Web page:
Raphael Santos: And the idea of this visual is basically give people the freedom to ask things that are relevant to them, so when interacting with a report, they can ask the questions they want and therefore they will get the answers they need. So that’s the main idea of this Q and A. And we will be seeing how we could be potentially using it and adding it to our reports.

Raphael Santos: Then we will discuss the decomposition tree. The decomposition tree is also a default visual, so it’s an out of the box visual. And essentially, it lets users visualize their data across multiple dimensions. So the idea is it’s going to be aggregating all of the information that’s relevant to us. And from there, users will be able to drill into dimensions. So then they will be exploring the information in a more interactive way. So instead of presenting the collection of visuals that are going to be there and the user doesn’t have the ability to really specify what’s relevant to him or her, the idea is to give them the ability to expand and move on to the next dimension based on their own needs.

Raphael Santos: And then to finalize, we will use an out of… Not an out of the box, but actually a custom visual that’s called infographic designer. This one is a very nice visual because it was created with the objective of allowing users to basically create reports that are going to be tailored to their needs. So instead of using the out of the box visuals, that might not give you all of the ability to display your data, you can have the ability or you may have the ability to use this visual and create some very nice reports.

Raphael Santos: As I said, I will, as we run through the demo, I will discuss, or we will discuss together, when we can use each one of them. I will bring you a scenario. And then you can, from there, apply them to your own needs in your organization. So at this point, I think I will just stop the presentation portion in PPT in this LaTeX, and we will go deep into the demonstration, so then you can learn and we can discuss how we could be using the visuals.

Raphael Santos: All right. So let’s stop here for a second. And I do think I have Power BI already here. All right. Okay. So this is the report that we will be using during this presentation, during this session. And so, the first portion is what we are going to be calling the Q and A. So we will be using the Q and A here. And I wanted to discuss the scenario, so then you can understand why we are using this Q and A here.

Raphael Santos: So a real world scenario, I have been working with a customer. Actually, what happens is, we created for a particular customer, a page. And this page had all the elements, all the visuals. We had like a portfolio consolidation page in which we were able to display number of projects, total cost, total work, the distribution of projects by workflow phase, and departments and project owners and things like that. So we created a very comprehensive page and we thought that the information that’s available in the page is going to be enough for all the needs the customer have.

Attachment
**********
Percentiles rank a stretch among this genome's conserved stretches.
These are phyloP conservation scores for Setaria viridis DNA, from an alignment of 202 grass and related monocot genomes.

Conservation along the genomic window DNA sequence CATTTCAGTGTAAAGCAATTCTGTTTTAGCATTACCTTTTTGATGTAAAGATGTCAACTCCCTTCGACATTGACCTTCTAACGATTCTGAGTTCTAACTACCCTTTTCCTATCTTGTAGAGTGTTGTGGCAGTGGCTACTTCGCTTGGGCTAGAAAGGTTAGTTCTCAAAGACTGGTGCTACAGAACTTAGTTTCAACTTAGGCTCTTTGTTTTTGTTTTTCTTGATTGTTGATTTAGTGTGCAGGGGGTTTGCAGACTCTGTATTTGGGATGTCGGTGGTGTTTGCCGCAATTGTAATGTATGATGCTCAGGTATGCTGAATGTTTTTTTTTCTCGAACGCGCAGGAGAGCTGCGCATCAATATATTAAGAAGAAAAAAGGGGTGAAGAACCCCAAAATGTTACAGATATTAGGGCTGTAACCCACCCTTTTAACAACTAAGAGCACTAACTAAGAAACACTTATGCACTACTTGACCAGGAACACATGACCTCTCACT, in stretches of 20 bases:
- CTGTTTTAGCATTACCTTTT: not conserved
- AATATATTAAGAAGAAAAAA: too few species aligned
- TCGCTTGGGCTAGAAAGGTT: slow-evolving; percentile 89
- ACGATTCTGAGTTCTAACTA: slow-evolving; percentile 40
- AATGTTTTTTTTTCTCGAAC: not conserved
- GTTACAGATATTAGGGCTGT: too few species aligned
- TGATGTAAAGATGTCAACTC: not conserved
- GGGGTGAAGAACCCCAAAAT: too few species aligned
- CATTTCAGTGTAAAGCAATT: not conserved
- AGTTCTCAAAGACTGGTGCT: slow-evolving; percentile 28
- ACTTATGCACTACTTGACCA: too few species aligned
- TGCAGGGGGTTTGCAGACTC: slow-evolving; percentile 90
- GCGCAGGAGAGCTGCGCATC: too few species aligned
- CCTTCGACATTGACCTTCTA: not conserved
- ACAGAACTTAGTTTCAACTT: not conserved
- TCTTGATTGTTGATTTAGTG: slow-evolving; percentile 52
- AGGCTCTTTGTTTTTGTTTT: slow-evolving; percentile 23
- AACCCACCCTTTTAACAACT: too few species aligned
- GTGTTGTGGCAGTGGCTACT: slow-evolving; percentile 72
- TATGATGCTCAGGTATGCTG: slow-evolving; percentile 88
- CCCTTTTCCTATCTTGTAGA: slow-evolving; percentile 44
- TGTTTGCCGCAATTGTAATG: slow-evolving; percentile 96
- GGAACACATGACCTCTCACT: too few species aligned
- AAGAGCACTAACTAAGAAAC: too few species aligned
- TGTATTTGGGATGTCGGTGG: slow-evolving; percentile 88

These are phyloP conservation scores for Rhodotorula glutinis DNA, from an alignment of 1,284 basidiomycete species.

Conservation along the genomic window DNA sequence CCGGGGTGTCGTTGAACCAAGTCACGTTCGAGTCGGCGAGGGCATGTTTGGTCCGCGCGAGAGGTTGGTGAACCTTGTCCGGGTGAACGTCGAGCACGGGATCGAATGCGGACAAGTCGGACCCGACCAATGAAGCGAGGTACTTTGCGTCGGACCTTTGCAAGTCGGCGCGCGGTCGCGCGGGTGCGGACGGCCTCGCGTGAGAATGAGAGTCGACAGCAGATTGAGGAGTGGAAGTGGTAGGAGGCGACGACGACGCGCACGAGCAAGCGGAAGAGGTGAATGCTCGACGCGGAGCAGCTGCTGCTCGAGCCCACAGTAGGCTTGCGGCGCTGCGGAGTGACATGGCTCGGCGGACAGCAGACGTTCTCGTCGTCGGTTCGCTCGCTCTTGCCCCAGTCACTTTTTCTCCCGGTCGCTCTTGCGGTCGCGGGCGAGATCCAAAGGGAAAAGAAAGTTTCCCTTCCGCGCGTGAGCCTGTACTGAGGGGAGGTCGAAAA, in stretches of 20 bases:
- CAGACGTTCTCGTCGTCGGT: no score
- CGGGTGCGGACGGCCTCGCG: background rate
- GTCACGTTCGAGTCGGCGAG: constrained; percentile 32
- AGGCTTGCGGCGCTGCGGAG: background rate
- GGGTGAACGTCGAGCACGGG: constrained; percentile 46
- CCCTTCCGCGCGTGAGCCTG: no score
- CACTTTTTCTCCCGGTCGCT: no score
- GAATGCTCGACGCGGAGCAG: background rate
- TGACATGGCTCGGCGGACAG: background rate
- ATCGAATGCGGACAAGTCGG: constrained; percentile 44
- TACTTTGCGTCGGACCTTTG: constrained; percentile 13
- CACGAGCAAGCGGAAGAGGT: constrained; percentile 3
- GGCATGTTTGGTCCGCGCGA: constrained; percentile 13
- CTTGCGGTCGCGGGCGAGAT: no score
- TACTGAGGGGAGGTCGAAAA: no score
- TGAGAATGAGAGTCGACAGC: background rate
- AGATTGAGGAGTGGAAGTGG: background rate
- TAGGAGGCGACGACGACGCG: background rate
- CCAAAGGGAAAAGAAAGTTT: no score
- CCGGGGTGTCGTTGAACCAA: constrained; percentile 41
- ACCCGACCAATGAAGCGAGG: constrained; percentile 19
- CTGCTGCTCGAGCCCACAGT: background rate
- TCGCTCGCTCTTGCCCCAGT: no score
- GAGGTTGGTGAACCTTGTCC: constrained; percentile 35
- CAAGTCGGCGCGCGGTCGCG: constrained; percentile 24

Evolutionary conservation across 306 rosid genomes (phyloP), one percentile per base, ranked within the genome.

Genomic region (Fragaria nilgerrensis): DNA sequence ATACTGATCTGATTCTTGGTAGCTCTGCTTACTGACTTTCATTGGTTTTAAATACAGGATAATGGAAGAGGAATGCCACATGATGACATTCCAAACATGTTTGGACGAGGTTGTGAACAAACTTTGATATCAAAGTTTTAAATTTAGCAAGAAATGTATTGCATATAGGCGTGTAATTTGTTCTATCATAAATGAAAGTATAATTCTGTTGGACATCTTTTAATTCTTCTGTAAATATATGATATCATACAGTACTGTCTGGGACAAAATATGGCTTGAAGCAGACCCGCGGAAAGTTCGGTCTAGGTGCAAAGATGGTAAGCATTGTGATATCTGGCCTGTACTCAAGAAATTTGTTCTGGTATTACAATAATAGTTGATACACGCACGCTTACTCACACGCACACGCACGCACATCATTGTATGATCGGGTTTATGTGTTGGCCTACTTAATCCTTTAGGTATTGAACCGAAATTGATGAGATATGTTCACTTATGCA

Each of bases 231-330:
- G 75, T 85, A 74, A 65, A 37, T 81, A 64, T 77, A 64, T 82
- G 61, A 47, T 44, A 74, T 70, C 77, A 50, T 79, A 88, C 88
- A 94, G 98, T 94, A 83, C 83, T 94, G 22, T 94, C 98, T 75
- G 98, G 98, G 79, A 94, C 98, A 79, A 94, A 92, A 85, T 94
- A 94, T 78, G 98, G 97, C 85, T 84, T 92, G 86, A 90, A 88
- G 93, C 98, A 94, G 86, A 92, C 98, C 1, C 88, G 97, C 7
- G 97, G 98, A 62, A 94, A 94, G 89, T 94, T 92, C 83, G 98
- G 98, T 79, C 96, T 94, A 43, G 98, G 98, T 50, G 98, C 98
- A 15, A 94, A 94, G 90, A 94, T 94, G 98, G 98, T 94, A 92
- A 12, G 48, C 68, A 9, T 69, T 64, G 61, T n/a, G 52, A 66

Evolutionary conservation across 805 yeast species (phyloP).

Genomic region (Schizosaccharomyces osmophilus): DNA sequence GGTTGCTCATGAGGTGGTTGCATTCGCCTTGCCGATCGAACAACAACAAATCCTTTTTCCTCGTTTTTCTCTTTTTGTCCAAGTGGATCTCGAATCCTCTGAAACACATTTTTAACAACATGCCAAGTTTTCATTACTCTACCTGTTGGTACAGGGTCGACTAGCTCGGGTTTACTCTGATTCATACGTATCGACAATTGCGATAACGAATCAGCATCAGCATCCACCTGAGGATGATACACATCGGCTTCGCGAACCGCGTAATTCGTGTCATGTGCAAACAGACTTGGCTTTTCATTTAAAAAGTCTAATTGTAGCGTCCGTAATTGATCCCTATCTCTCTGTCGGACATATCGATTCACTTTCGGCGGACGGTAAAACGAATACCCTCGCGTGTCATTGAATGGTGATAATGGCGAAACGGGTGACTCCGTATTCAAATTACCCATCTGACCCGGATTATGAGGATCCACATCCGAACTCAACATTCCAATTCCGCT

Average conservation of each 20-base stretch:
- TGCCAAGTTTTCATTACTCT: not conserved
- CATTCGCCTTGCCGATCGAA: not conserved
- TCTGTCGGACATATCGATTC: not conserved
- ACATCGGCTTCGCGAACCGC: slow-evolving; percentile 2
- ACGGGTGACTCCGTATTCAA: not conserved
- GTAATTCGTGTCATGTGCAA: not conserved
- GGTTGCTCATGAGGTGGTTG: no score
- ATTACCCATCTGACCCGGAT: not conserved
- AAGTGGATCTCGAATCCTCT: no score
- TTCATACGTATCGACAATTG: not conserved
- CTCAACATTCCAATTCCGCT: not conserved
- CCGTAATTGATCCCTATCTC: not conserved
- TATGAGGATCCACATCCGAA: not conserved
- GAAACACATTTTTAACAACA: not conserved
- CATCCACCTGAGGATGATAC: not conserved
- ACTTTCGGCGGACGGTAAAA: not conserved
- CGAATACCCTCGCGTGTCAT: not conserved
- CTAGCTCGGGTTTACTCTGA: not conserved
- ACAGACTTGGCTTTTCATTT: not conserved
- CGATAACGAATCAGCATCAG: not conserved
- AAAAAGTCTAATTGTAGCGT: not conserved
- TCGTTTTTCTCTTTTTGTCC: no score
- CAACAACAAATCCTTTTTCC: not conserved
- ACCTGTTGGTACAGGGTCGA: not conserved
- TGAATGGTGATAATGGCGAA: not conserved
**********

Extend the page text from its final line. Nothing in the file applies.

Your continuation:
Raphael Santos: And actually, the page that was created, was created based on the requirements that we collected with the customer. But what happened in reality was, as they started using Power BI, people were always asking to make an addition to the report. So they were always asking, “I wanted to see my projects by business units.” Some people said, “I wanted to see, or what’s relevant to me is discover the projects by location.” Maybe there was somebody that said, “I wanted to discover or to see the consolidation of my projects by my customers.” So depending on who is seeing the report, the requirements are going to be a little bit different.

Raphael Santos: And even though we can try to put everything in a single report, maybe we are not going to be able to answer all of the business requirements and answer all of the questions people have or asks people have, or requests people have. So in a particular customer, the way we were able to resolve that issue was through the use of the Q and A visual. The Q and A is a very nice visual, and it’s pretty simple to use. That’s the reason you are seeing here this white space in the left. Because in essence, it allows us to put a window or to put a content in the page, and then people can just go ahead and ask the questions they want. And if the information is available in the data model that we created, then they will get their answers.

Raphael Santos: So in order to be able to put on the Q and A, we come here to the visualizations pane, and there will be this little icon here. There’s a little Q and A visual. I will add it to my Power BI, and we’ll just make it a little bit larger. Okay. So with that, what the Q and A is going to be trying to do is it’s going to be trying to understand my data model and suggest some questions that can be asked. So here we can see that we have a question that is basically, what’s the remaining availability by resource type? What’s the quantity by phase name? And I can also explain this, and this is going to be showing me a little bit more of the questions that are being suggested based on what the visual is reading from my data model.